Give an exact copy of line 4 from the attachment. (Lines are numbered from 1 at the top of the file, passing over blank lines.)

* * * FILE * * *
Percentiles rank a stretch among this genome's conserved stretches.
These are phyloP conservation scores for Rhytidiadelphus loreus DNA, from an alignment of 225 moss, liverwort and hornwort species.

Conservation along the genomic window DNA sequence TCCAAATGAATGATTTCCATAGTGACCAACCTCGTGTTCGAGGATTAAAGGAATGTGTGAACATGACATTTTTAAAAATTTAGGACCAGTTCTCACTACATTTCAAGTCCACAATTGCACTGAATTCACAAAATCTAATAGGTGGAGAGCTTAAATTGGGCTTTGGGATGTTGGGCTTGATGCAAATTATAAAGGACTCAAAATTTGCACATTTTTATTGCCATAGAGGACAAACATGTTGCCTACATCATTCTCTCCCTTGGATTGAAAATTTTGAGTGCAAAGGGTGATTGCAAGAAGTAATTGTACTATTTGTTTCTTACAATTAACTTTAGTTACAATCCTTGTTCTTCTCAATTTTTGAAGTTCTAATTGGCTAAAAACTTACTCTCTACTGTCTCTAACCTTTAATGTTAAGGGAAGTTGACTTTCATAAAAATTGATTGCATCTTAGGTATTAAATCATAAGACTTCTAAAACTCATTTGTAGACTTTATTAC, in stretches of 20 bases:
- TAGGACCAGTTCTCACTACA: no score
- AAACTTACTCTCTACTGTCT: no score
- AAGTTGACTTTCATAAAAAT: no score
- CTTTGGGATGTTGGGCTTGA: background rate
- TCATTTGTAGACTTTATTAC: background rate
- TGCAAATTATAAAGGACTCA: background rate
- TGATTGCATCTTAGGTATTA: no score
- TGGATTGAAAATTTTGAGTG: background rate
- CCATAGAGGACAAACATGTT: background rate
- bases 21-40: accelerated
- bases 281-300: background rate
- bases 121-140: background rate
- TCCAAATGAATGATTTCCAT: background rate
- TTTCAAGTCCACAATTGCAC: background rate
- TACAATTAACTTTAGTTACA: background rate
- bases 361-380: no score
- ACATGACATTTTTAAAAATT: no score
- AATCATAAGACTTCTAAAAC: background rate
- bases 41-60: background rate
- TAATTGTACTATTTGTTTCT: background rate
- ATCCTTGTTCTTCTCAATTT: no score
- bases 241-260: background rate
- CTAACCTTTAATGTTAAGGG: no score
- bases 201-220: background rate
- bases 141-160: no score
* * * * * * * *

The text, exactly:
- TAGGACCAGTTCTCACTACA: no score